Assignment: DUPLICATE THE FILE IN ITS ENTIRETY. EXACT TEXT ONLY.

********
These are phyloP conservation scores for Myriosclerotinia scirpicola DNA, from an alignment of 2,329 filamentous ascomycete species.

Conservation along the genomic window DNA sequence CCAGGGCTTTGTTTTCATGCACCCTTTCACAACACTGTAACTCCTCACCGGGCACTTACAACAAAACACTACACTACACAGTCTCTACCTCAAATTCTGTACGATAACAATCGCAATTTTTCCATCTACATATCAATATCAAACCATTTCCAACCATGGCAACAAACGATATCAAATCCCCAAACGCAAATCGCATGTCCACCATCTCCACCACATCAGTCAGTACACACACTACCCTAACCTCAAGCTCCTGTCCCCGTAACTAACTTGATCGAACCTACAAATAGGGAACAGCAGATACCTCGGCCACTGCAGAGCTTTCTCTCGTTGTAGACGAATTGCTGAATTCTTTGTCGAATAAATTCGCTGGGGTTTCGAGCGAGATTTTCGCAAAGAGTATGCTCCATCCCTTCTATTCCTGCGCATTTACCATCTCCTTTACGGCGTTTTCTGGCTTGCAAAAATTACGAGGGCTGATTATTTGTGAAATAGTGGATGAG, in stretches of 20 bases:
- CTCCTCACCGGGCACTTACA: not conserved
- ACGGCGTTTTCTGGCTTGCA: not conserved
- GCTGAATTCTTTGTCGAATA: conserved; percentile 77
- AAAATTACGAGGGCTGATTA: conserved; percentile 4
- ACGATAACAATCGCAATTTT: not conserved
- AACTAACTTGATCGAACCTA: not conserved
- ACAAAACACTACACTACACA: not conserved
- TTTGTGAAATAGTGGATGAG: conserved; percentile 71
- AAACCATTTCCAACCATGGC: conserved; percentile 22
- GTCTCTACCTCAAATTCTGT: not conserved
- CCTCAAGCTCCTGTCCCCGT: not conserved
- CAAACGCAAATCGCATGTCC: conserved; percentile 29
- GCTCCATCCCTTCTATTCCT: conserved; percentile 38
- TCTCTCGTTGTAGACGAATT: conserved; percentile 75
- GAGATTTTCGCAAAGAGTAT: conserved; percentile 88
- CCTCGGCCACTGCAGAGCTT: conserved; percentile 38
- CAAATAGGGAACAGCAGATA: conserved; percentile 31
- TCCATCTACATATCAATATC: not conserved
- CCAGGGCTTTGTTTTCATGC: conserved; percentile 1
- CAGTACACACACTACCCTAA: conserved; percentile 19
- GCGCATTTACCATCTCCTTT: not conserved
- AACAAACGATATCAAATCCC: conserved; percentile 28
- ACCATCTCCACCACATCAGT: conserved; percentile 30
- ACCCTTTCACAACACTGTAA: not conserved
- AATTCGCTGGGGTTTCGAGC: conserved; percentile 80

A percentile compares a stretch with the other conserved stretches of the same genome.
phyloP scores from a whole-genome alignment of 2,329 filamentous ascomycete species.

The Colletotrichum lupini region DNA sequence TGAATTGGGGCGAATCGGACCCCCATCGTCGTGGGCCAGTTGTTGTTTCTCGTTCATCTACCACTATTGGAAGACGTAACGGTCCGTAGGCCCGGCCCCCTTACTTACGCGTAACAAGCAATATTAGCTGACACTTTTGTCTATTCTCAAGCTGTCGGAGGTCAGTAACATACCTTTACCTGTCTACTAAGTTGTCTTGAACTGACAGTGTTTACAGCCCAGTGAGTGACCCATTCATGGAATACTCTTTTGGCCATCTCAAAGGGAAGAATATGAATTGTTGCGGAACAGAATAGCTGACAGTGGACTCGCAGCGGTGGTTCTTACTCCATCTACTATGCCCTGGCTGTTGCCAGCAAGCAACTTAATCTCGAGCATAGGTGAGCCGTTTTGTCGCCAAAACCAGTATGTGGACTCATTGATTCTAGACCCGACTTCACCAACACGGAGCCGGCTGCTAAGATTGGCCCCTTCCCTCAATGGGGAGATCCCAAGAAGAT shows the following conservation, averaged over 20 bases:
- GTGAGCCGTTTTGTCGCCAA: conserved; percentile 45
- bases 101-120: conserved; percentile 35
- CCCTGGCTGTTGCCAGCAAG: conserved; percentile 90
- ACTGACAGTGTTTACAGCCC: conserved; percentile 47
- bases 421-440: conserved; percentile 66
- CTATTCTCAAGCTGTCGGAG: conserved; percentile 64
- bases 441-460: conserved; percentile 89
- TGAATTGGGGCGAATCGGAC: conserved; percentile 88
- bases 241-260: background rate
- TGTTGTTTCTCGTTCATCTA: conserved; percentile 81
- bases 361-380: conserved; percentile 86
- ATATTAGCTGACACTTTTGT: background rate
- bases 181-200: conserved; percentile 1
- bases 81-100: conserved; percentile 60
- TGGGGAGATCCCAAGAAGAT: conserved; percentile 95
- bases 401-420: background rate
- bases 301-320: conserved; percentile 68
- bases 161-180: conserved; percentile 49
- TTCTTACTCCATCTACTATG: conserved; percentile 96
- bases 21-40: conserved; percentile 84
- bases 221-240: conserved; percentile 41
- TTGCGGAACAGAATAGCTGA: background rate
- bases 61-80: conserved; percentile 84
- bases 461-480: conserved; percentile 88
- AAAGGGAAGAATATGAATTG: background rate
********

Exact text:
These are phyloP conservation scores for Myriosclerotinia scirpicola DNA, from an alignment of 2,329 filamentous ascomycete species.

Conservation along the genomic window DNA sequence CCAGGGCTTTGTTTTCATGCACCCTTTCACAACACTGTAACTCCTCACCGGGCACTTACAACAAAACACTACACTACACAGTCTCTACCTCAAATTCTGTACGATAACAATCGCAATTTTTCCATCTACATATCAATATCAAACCATTTCCAACCATGGCAACAAACGATATCAAATCCCCAAACGCAAATCGCATGTCCACCATCTCCACCACATCAGTCAGTACACACACTACCCTAACCTCAAGCTCCTGTCCCCGTAACTAACTTGATCGAACCTACAAATAGGGAACAGCAGATACCTCGGCCACTGCAGAGCTTTCTCTCGTTGTAGACGAATTGCTGAATTCTTTGTCGAATAAATTCGCTGGGGTTTCGAGCGAGATTTTCGCAAAGAGTATGCTCCATCCCTTCTATTCCTGCGCATTTACCATCTCCTTTACGGCGTTTTCTGGCTTGCAAAAATTACGAGGGCTGATTATTTGTGAAATAGTGGATGAG, in stretches of 20 bases:
- CTCCTCACCGGGCACTTACA: not conserved
- ACGGCGTTTTCTGGCTTGCA: not conserved
- GCTGAATTCTTTGTCGAATA: conserved; percentile 77
- AAAATTACGAGGGCTGATTA: conserved; percentile 4
- ACGATAACAATCGCAATTTT: not conserved
- AACTAACTTGATCGAACCTA: not conserved
- ACAAAACACTACACTACACA: not conserved
- TTTGTGAAATAGTGGATGAG: conserved; percentile 71
- AAACCATTTCCAACCATGGC: conserved; percentile 22
- GTCTCTACCTCAAATTCTGT: not conserved
- CCTCAAGCTCCTGTCCCCGT: not conserved
- CAAACGCAAATCGCATGTCC: conserved; percentile 29
- GCTCCATCCCTTCTATTCCT: conserved; percentile 38
- TCTCTCGTTGTAGACGAATT: conserved; percentile 75
- GAGATTTTCGCAAAGAGTAT: conserved; percentile 88
- CCTCGGCCACTGCAGAGCTT: conserved; percentile 38
- CAAATAGGGAACAGCAGATA: conserved; percentile 31
- TCCATCTACATATCAATATC: not conserved
- CCAGGGCTTTGTTTTCATGC: conserved; percentile 1
- CAGTACACACACTACCCTAA: conserved; percentile 19
- GCGCATTTACCATCTCCTTT: not conserved
- AACAAACGATATCAAATCCC: conserved; percentile 28
- ACCATCTCCACCACATCAGT: conserved; percentile 30
- ACCCTTTCACAACACTGTAA: not conserved
- AATTCGCTGGGGTTTCGAGC: conserved; percentile 80

A percentile compares a stretch with the other conserved stretches of the same genome.
phyloP scores from a whole-genome alignment of 2,329 filamentous ascomycete species.

The Colletotrichum lupini region DNA sequence TGAATTGGGGCGAATCGGACCCCCATCGTCGTGGGCCAGTTGTTGTTTCTCGTTCATCTACCACTATTGGAAGACGTAACGGTCCGTAGGCCCGGCCCCCTTACTTACGCGTAACAAGCAATATTAGCTGACACTTTTGTCTATTCTCAAGCTGTCGGAGGTCAGTAACATACCTTTACCTGTCTACTAAGTTGTCTTGAACTGACAGTGTTTACAGCCCAGTGAGTGACCCATTCATGGAATACTCTTTTGGCCATCTCAAAGGGAAGAATATGAATTGTTGCGGAACAGAATAGCTGACAGTGGACTCGCAGCGGTGGTTCTTACTCCATCTACTATGCCCTGGCTGTTGCCAGCAAGCAACTTAATCTCGAGCATAGGTGAGCCGTTTTGTCGCCAAAACCAGTATGTGGACTCATTGATTCTAGACCCGACTTCACCAACACGGAGCCGGCTGCTAAGATTGGCCCCTTCCCTCAATGGGGAGATCCCAAGAAGAT shows the following conservation, averaged over 20 bases:
- GTGAGCCGTTTTGTCGCCAA: conserved; percentile 45
- bases 101-120: conserved; percentile 35
- CCCTGGCTGTTGCCAGCAAG: conserved; percentile 90
- ACTGACAGTGTTTACAGCCC: conserved; percentile 47
- bases 421-440: conserved; percentile 66
- CTATTCTCAAGCTGTCGGAG: conserved; percentile 64
- bases 441-460: conserved; percentile 89
- TGAATTGGGGCGAATCGGAC: conserved; percentile 88
- bases 241-260: background rate
- TGTTGTTTCTCGTTCATCTA: conserved; percentile 81
- bases 361-380: conserved; percentile 86
- ATATTAGCTGACACTTTTGT: background rate
- bases 181-200: conserved; percentile 1
- bases 81-100: conserved; percentile 60
- TGGGGAGATCCCAAGAAGAT: conserved; percentile 95
- bases 401-420: background rate
- bases 301-320: conserved; percentile 68
- bases 161-180: conserved; percentile 49
- TTCTTACTCCATCTACTATG: conserved; percentile 96
- bases 21-40: conserved; percentile 84
- bases 221-240: conserved; percentile 41
- TTGCGGAACAGAATAGCTGA: background rate
- bases 61-80: conserved; percentile 84
- bases 461-480: conserved; percentile 88
- AAAGGGAAGAATATGAATTG: background rate